CFOs Vs. Company Culture: How to Strike A Balance

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While the organization and company culture are not issues that the CFO is responsible for, those patterns of behavior within a company can greatly affect the CFO and his team. New CFOs are especially vulnerable to company culture since they’re expected to make improvements in limited time. Whether you’re the new chief financial officer of a company or have been there for years, it’s important to realize the impact of organizational culture and how it affects your effectiveness to help drive financial growth.

Though CFOs aren’t known for designing organizational structure and driving cultural change, they do need to drive change in order to succeed. For instance, an organization that isn’t functioning well will be counterproductive to the CFOs goals. If this is the case, the CFO must pinpoint the undesirable outcome and lead a discussion about what can be done to change those behaviors. By identifying prevailing company actions that result in undesirable outcomes, CFOs will be able to disaffirm those habits and drive desired behaviors.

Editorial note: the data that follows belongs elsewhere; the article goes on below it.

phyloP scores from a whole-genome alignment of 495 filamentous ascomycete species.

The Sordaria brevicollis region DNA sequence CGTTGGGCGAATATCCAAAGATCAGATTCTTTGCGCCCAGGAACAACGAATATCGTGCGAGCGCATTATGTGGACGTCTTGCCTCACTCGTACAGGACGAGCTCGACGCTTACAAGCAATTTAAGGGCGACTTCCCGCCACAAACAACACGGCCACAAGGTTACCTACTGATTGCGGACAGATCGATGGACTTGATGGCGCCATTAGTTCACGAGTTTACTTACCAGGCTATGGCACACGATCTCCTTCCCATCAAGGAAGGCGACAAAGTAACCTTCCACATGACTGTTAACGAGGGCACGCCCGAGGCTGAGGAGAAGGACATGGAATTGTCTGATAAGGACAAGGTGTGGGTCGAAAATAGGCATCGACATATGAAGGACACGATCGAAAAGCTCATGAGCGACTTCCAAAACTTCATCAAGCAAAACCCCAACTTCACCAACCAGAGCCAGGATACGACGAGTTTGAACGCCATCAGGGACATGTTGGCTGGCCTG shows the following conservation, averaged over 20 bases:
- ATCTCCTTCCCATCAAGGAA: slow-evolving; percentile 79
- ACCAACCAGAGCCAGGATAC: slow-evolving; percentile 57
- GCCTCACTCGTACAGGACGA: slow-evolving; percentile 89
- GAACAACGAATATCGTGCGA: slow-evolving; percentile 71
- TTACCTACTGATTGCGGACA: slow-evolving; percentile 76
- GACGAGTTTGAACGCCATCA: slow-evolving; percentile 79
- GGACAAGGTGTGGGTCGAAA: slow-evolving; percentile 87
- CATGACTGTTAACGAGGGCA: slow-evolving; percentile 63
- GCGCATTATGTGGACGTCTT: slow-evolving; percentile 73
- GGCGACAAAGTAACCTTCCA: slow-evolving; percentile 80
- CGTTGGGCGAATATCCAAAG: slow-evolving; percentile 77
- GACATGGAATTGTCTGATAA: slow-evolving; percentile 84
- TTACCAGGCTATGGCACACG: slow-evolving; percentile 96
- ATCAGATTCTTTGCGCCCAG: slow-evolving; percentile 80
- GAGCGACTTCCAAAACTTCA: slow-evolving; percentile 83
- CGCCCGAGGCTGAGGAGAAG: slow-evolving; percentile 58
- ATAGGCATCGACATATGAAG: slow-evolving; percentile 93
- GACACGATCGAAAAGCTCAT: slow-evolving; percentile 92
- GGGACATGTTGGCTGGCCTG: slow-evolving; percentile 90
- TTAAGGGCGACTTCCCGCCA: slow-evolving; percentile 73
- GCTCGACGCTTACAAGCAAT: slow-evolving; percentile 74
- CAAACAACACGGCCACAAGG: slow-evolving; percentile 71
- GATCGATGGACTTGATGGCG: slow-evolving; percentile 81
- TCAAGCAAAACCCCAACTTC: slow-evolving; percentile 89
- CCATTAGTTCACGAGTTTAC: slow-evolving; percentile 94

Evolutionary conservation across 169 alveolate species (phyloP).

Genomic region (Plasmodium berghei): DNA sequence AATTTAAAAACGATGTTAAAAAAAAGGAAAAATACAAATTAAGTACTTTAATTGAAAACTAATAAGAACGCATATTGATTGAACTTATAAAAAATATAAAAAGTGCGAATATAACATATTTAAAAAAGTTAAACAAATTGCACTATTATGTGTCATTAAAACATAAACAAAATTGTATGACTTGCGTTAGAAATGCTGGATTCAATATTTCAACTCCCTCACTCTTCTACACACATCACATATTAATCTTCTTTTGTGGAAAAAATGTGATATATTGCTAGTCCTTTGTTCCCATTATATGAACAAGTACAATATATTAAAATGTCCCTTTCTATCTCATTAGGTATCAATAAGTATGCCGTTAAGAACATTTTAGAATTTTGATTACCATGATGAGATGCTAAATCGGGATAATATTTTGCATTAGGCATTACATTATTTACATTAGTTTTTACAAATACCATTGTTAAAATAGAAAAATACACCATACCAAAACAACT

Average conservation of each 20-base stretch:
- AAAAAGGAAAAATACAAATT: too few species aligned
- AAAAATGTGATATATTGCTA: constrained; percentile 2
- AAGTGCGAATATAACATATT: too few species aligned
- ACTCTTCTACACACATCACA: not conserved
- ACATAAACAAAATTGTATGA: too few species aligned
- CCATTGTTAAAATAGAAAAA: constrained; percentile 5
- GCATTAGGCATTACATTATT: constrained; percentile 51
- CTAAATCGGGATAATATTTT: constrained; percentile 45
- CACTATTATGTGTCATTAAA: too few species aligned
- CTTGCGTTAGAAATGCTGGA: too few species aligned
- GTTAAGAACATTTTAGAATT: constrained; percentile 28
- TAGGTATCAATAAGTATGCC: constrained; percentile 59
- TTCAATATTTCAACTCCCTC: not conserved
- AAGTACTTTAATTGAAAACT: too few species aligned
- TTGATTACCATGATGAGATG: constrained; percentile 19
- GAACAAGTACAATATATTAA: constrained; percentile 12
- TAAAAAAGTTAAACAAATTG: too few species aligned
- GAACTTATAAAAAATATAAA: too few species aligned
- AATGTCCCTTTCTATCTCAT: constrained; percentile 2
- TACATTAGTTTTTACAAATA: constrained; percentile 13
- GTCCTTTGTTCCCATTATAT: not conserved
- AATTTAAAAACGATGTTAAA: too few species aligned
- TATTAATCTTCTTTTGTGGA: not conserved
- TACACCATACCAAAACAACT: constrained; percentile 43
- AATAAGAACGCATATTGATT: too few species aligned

For example, if company employees wait until the last minute to begin a project because of the fear that tomorrow is unpredictable, they’re hindering the progress of the CFO. By discussing the various possibilities of stability or volatility, the CFO and company employees can plan for those scenarios. This leads to more productive work with alternative backup plans instead of complete inaction.

To drive cultural change in a company, CFOs must remember:

  • To communicate with other leaders. Many CFOs are apprehensive about challenging company culture, even if it’s for everyone’s benefit. Why? Because CFOs are trained in accounting or finance and typically don’t study organizational behavior. By pinpointing key leaders such as the CEO and other key management figures to drive cultural change, the CFO is more likely to succeed.
  • To identify exactly what needs to change. Before campaigning for organizational overhaul, CFOs must pinpoint the exact beliefs or practices within the organization that become a hindrance to financial goals. Being specific with issues makes others more likely to get on board.
  • To harness hard data. One of the strengths that CFOs have is the ability to collect and organize data. Do this to provide hard data to the company’s leadership team that change is needed and that existing beliefs and practices no longer benefit the company. By providing hard data and showing the benefits that making changes would bring, the CFO will have an easier time garnering support.
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